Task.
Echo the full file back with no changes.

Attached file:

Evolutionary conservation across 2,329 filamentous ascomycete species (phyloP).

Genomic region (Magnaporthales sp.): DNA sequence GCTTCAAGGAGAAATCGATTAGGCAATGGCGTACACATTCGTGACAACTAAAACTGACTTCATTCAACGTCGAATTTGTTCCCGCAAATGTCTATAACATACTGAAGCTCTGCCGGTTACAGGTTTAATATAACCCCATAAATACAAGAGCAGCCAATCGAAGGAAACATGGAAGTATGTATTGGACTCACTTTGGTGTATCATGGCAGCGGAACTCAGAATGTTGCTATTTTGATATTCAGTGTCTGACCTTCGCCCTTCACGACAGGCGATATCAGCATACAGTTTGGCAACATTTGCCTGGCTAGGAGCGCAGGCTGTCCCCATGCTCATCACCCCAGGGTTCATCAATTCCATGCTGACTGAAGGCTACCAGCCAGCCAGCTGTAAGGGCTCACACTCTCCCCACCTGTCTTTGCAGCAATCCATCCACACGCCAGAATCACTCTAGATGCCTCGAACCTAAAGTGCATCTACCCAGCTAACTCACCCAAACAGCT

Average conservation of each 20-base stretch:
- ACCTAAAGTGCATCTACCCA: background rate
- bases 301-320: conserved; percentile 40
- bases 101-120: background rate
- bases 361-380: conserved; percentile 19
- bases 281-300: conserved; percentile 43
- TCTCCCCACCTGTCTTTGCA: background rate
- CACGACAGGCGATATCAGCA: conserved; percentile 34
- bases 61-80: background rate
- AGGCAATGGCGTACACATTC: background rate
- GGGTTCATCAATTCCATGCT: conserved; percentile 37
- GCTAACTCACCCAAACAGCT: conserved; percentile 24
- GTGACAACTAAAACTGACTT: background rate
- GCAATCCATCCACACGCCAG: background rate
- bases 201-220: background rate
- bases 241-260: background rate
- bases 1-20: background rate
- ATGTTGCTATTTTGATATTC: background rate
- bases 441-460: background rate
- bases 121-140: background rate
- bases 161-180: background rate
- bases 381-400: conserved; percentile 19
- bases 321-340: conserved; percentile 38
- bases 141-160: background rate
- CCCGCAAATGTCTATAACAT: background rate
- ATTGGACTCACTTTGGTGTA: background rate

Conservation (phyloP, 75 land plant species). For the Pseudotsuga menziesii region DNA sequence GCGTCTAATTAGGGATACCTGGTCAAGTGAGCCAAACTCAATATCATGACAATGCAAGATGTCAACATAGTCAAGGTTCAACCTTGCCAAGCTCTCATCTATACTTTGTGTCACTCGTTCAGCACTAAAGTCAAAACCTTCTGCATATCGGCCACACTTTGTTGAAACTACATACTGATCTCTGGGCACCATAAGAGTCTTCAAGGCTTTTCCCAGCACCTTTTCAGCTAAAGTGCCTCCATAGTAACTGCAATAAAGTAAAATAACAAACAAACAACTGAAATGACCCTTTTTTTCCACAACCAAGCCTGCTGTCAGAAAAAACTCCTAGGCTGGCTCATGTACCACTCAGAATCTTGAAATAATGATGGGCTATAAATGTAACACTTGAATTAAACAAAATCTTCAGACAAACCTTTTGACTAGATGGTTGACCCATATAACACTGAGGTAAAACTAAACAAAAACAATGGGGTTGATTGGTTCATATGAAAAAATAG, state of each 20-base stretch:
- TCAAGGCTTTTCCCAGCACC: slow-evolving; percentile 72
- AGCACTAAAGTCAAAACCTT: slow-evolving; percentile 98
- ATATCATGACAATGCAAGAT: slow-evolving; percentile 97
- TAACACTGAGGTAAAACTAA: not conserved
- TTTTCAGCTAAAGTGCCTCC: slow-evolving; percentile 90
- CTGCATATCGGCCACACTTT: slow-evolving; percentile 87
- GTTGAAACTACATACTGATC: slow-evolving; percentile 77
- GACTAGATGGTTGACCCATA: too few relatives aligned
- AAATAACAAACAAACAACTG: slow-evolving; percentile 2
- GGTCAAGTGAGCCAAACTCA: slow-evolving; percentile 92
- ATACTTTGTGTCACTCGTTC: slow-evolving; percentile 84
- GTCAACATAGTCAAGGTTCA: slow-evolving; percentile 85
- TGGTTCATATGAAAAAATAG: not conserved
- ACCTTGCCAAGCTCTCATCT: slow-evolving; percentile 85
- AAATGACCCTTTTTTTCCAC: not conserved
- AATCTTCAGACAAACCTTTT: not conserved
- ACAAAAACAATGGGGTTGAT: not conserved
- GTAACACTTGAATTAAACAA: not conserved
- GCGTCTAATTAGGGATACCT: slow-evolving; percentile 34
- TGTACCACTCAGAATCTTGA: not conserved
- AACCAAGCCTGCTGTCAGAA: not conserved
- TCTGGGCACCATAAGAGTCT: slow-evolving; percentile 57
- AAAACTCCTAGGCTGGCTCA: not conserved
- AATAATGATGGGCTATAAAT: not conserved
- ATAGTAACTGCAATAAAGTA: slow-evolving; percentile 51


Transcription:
Evolutionary conservation across 2,329 filamentous ascomycete species (phyloP).

Genomic region (Magnaporthales sp.): DNA sequence GCTTCAAGGAGAAATCGATTAGGCAATGGCGTACACATTCGTGACAACTAAAACTGACTTCATTCAACGTCGAATTTGTTCCCGCAAATGTCTATAACATACTGAAGCTCTGCCGGTTACAGGTTTAATATAACCCCATAAATACAAGAGCAGCCAATCGAAGGAAACATGGAAGTATGTATTGGACTCACTTTGGTGTATCATGGCAGCGGAACTCAGAATGTTGCTATTTTGATATTCAGTGTCTGACCTTCGCCCTTCACGACAGGCGATATCAGCATACAGTTTGGCAACATTTGCCTGGCTAGGAGCGCAGGCTGTCCCCATGCTCATCACCCCAGGGTTCATCAATTCCATGCTGACTGAAGGCTACCAGCCAGCCAGCTGTAAGGGCTCACACTCTCCCCACCTGTCTTTGCAGCAATCCATCCACACGCCAGAATCACTCTAGATGCCTCGAACCTAAAGTGCATCTACCCAGCTAACTCACCCAAACAGCT

Average conservation of each 20-base stretch:
- ACCTAAAGTGCATCTACCCA: background rate
- bases 301-320: conserved; percentile 40
- bases 101-120: background rate
- bases 361-380: conserved; percentile 19
- bases 281-300: conserved; percentile 43
- TCTCCCCACCTGTCTTTGCA: background rate
- CACGACAGGCGATATCAGCA: conserved; percentile 34
- bases 61-80: background rate
- AGGCAATGGCGTACACATTC: background rate
- GGGTTCATCAATTCCATGCT: conserved; percentile 37
- GCTAACTCACCCAAACAGCT: conserved; percentile 24
- GTGACAACTAAAACTGACTT: background rate
- GCAATCCATCCACACGCCAG: background rate
- bases 201-220: background rate
- bases 241-260: background rate
- bases 1-20: background rate
- ATGTTGCTATTTTGATATTC: background rate
- bases 441-460: background rate
- bases 121-140: background rate
- bases 161-180: background rate
- bases 381-400: conserved; percentile 19
- bases 321-340: conserved; percentile 38
- bases 141-160: background rate
- CCCGCAAATGTCTATAACAT: background rate
- ATTGGACTCACTTTGGTGTA: background rate

Conservation (phyloP, 75 land plant species). For the Pseudotsuga menziesii region DNA sequence GCGTCTAATTAGGGATACCTGGTCAAGTGAGCCAAACTCAATATCATGACAATGCAAGATGTCAACATAGTCAAGGTTCAACCTTGCCAAGCTCTCATCTATACTTTGTGTCACTCGTTCAGCACTAAAGTCAAAACCTTCTGCATATCGGCCACACTTTGTTGAAACTACATACTGATCTCTGGGCACCATAAGAGTCTTCAAGGCTTTTCCCAGCACCTTTTCAGCTAAAGTGCCTCCATAGTAACTGCAATAAAGTAAAATAACAAACAAACAACTGAAATGACCCTTTTTTTCCACAACCAAGCCTGCTGTCAGAAAAAACTCCTAGGCTGGCTCATGTACCACTCAGAATCTTGAAATAATGATGGGCTATAAATGTAACACTTGAATTAAACAAAATCTTCAGACAAACCTTTTGACTAGATGGTTGACCCATATAACACTGAGGTAAAACTAAACAAAAACAATGGGGTTGATTGGTTCATATGAAAAAATAG, state of each 20-base stretch:
- TCAAGGCTTTTCCCAGCACC: slow-evolving; percentile 72
- AGCACTAAAGTCAAAACCTT: slow-evolving; percentile 98
- ATATCATGACAATGCAAGAT: slow-evolving; percentile 97
- TAACACTGAGGTAAAACTAA: not conserved
- TTTTCAGCTAAAGTGCCTCC: slow-evolving; percentile 90
- CTGCATATCGGCCACACTTT: slow-evolving; percentile 87
- GTTGAAACTACATACTGATC: slow-evolving; percentile 77
- GACTAGATGGTTGACCCATA: too few relatives aligned
- AAATAACAAACAAACAACTG: slow-evolving; percentile 2
- GGTCAAGTGAGCCAAACTCA: slow-evolving; percentile 92
- ATACTTTGTGTCACTCGTTC: slow-evolving; percentile 84
- GTCAACATAGTCAAGGTTCA: slow-evolving; percentile 85
- TGGTTCATATGAAAAAATAG: not conserved
- ACCTTGCCAAGCTCTCATCT: slow-evolving; percentile 85
- AAATGACCCTTTTTTTCCAC: not conserved
- AATCTTCAGACAAACCTTTT: not conserved
- ACAAAAACAATGGGGTTGAT: not conserved
- GTAACACTTGAATTAAACAA: not conserved
- GCGTCTAATTAGGGATACCT: slow-evolving; percentile 34
- TGTACCACTCAGAATCTTGA: not conserved
- AACCAAGCCTGCTGTCAGAA: not conserved
- TCTGGGCACCATAAGAGTCT: slow-evolving; percentile 57
- AAAACTCCTAGGCTGGCTCA: not conserved
- AATAATGATGGGCTATAAAT: not conserved
- ATAGTAACTGCAATAAAGTA: slow-evolving; percentile 51